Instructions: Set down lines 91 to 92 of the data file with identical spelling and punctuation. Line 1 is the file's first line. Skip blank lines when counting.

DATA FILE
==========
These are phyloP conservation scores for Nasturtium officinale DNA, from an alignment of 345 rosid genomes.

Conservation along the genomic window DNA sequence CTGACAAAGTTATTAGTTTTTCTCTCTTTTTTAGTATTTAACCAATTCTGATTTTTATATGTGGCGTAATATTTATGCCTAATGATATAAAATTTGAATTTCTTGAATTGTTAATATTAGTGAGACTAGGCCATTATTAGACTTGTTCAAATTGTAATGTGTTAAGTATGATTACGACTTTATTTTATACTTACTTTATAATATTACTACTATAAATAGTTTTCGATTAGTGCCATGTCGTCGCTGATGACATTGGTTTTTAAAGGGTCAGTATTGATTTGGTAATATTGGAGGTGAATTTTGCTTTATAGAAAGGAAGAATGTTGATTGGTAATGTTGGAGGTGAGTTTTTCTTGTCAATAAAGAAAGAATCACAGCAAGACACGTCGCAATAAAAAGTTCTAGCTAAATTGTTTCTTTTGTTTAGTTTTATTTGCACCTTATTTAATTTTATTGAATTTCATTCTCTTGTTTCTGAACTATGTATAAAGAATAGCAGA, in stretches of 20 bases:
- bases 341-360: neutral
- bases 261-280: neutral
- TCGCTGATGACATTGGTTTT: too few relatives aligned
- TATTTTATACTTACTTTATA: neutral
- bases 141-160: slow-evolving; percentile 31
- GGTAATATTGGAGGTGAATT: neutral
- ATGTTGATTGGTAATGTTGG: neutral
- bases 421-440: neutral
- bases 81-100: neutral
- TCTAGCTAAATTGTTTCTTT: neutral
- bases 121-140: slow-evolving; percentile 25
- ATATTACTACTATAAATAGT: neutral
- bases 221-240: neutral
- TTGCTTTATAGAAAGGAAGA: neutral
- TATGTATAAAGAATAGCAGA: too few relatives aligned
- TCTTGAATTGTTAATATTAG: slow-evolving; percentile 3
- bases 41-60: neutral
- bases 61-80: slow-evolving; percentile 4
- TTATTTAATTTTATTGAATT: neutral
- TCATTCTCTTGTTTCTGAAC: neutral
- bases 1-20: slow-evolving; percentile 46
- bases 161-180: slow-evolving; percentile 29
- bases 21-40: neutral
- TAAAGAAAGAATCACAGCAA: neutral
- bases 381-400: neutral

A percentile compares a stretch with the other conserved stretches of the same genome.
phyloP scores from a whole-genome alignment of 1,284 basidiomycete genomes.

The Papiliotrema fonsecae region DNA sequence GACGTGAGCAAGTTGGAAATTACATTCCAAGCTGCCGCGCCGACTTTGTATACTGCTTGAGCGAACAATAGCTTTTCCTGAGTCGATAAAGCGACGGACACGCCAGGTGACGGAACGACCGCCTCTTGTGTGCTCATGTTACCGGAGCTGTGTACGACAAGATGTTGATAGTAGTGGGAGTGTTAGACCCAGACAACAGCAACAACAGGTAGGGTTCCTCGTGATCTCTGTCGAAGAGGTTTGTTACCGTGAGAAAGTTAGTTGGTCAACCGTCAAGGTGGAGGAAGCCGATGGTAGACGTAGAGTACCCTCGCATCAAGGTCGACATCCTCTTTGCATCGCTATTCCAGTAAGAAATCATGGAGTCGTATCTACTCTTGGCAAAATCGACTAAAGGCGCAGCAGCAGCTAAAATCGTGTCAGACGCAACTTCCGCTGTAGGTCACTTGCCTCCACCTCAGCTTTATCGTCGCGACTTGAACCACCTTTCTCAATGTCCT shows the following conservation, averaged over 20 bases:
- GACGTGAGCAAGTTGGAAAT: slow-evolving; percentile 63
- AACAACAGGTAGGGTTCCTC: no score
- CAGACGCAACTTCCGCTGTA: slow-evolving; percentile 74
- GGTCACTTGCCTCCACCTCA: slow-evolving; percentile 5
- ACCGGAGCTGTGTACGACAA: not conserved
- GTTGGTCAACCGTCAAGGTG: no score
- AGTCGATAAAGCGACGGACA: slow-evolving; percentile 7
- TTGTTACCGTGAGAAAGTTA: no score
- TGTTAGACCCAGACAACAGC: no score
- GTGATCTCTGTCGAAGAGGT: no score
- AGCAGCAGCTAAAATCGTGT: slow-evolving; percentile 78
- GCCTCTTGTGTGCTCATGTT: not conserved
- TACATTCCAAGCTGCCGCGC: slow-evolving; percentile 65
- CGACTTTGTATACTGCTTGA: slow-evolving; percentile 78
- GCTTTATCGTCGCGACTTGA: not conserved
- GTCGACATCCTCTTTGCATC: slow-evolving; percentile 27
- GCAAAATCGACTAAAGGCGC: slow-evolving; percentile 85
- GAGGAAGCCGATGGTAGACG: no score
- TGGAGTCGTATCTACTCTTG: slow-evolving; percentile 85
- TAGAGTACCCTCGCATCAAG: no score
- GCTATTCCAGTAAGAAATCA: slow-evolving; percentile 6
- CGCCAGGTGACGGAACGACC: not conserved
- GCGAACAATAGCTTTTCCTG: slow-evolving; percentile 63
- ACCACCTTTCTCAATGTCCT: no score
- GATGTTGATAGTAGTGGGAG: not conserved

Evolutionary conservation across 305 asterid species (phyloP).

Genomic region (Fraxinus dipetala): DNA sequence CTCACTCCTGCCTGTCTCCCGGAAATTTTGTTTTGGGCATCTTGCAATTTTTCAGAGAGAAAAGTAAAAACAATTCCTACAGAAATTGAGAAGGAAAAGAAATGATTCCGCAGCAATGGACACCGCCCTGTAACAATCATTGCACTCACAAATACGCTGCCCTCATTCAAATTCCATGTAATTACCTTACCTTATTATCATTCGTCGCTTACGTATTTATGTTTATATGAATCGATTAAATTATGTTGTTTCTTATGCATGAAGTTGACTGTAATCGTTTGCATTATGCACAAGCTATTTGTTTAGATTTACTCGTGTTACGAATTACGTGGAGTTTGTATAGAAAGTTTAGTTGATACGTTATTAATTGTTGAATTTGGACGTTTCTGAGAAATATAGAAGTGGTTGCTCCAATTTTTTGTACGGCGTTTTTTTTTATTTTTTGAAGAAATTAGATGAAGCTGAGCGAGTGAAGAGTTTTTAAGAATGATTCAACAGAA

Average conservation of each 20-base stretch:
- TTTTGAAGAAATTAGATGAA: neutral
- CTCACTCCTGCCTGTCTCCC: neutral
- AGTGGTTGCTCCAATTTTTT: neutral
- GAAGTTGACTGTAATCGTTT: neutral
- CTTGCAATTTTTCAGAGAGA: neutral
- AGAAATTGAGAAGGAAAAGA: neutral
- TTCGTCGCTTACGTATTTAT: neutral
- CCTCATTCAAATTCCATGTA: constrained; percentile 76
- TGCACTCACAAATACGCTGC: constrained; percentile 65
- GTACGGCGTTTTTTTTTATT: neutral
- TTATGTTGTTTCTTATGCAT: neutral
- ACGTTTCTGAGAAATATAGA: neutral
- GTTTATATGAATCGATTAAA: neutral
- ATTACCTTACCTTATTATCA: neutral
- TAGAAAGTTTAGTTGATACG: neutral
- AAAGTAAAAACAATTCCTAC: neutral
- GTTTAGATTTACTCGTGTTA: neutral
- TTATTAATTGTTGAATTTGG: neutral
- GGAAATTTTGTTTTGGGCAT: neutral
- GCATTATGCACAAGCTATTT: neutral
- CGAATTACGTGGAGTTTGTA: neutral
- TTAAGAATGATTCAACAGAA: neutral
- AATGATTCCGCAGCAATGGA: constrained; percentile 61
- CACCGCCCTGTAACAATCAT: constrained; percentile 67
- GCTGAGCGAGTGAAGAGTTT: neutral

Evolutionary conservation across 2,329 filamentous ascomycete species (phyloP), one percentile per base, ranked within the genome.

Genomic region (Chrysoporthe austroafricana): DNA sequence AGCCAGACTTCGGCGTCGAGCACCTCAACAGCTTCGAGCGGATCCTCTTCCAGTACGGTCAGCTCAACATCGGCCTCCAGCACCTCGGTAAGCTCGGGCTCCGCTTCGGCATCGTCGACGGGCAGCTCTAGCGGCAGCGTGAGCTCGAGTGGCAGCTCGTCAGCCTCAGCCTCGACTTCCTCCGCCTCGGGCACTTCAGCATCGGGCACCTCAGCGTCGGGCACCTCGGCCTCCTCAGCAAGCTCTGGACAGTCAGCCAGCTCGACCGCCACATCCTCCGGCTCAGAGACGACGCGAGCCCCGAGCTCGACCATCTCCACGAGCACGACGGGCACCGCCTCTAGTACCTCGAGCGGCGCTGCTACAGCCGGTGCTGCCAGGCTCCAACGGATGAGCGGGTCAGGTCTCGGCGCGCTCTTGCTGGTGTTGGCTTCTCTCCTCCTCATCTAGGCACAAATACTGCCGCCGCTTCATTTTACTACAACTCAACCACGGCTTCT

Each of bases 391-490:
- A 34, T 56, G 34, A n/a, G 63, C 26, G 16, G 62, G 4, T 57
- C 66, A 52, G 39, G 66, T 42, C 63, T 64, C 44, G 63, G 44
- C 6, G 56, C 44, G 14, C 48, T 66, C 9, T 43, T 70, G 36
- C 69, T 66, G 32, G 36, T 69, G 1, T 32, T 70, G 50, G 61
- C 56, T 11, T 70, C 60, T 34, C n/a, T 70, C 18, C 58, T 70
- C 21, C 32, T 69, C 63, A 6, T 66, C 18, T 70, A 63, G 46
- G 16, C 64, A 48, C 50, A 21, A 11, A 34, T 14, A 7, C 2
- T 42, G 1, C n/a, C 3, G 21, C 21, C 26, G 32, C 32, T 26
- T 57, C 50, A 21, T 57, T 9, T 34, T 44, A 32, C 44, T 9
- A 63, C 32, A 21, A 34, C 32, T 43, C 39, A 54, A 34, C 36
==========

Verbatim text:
- C 56, T 11, T 70, C 60, T 34, C n/a, T 70, C 18, C 58, T 70
- C 21, C 32, T 69, C 63, A 6, T 66, C 18, T 70, A 63, G 46